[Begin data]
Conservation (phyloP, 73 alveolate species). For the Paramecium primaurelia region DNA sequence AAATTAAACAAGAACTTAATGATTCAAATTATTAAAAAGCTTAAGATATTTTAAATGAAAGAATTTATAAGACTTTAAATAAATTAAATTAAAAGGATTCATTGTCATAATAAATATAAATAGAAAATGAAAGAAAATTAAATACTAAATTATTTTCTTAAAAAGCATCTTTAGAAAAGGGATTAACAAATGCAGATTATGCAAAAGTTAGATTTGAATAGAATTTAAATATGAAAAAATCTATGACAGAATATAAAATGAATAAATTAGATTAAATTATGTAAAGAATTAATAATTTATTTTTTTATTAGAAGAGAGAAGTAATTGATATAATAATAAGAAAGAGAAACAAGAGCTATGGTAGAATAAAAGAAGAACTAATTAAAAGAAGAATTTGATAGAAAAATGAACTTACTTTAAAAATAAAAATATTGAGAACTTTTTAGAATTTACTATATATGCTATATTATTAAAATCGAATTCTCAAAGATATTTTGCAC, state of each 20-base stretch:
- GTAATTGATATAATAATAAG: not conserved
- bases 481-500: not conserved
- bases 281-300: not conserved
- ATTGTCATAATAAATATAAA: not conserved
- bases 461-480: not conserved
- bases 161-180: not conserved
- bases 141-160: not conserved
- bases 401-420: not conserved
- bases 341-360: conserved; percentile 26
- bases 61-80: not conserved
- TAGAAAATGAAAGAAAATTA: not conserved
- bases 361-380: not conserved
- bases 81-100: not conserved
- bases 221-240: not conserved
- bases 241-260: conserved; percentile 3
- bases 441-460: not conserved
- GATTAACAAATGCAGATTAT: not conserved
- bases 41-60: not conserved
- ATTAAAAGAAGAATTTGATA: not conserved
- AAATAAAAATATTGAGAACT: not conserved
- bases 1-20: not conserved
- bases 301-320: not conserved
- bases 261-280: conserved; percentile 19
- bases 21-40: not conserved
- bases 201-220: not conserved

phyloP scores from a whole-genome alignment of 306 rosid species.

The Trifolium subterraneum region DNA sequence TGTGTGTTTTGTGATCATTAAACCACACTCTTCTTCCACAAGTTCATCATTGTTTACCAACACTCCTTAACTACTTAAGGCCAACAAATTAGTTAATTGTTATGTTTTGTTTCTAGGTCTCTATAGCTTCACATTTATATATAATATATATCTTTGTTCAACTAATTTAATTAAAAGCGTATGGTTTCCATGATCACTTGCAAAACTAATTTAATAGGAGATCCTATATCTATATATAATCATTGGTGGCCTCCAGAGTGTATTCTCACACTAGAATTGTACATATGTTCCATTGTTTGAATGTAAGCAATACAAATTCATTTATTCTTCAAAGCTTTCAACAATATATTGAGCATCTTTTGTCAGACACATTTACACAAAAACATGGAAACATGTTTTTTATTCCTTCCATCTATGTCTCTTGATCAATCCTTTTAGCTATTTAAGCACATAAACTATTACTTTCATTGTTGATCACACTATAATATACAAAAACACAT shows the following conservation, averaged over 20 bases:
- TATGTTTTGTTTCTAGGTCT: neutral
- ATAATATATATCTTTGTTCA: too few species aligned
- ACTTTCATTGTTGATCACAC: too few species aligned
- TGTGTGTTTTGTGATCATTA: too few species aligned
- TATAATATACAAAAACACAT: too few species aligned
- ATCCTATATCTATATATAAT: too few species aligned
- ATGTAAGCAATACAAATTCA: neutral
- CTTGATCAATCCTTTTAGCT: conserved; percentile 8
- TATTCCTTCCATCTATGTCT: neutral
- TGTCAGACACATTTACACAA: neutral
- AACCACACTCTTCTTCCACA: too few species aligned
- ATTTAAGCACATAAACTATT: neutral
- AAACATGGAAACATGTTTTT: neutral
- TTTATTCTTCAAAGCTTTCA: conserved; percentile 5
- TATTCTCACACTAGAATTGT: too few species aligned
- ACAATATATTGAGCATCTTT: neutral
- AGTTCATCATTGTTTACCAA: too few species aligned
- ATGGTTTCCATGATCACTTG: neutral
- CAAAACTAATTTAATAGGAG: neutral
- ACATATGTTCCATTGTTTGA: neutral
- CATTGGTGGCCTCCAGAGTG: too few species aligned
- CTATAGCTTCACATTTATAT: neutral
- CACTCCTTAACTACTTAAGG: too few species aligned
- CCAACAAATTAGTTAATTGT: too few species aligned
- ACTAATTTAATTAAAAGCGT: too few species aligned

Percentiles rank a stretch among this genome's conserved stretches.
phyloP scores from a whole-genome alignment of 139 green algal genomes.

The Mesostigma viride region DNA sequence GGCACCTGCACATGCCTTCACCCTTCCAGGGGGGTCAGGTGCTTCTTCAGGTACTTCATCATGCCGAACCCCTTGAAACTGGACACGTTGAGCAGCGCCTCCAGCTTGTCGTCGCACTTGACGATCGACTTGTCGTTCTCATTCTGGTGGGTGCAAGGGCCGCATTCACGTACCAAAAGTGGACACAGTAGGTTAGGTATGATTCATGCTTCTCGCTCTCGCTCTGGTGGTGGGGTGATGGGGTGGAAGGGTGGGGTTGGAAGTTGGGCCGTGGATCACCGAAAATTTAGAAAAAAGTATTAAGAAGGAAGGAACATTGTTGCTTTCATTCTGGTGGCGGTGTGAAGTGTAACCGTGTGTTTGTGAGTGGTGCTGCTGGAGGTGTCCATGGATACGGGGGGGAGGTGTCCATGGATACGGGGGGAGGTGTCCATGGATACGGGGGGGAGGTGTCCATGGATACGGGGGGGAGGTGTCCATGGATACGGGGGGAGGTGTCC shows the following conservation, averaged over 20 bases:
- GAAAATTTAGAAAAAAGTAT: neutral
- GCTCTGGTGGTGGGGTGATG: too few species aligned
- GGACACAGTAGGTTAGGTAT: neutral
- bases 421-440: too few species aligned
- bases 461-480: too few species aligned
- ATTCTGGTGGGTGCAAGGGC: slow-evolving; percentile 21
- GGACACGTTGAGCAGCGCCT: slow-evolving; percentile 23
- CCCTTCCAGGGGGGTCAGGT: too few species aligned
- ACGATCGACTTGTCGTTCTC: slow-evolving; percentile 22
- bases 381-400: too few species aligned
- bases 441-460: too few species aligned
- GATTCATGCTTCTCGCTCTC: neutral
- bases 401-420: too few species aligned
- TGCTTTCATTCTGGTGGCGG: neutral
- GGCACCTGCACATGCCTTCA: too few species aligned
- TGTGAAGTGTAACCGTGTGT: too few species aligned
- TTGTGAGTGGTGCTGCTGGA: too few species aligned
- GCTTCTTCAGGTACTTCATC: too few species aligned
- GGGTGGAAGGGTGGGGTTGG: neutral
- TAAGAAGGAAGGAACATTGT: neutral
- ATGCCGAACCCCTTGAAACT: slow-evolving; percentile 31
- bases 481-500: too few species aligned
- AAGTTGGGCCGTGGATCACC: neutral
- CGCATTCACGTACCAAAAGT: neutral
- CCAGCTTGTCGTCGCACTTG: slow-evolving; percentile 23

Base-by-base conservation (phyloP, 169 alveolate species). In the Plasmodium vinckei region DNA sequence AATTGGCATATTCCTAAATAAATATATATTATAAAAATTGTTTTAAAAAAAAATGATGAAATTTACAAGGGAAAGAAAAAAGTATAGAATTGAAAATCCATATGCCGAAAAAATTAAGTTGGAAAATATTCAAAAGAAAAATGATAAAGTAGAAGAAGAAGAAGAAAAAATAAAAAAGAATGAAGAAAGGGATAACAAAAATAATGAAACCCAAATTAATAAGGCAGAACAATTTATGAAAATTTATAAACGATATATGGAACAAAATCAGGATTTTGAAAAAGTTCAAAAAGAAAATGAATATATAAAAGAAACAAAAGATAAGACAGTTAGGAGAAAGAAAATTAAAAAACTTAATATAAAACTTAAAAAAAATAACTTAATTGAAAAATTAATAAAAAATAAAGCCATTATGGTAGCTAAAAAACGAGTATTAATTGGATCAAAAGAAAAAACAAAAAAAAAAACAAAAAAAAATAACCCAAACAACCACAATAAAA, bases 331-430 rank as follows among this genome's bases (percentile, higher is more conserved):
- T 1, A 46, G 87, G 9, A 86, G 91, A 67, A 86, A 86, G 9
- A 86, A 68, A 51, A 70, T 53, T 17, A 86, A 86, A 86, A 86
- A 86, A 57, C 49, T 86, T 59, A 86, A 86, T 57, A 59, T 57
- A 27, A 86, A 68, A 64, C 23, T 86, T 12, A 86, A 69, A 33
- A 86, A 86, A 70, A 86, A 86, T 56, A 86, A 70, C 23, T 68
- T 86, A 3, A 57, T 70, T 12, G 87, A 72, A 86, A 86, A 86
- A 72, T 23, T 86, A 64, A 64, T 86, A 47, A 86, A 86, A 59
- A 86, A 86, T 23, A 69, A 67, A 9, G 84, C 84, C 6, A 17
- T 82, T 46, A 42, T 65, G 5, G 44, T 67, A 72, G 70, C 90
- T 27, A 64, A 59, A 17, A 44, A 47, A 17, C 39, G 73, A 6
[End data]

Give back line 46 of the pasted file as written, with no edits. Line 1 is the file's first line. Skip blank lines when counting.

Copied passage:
- ATGGTTTCCATGATCACTTG: neutral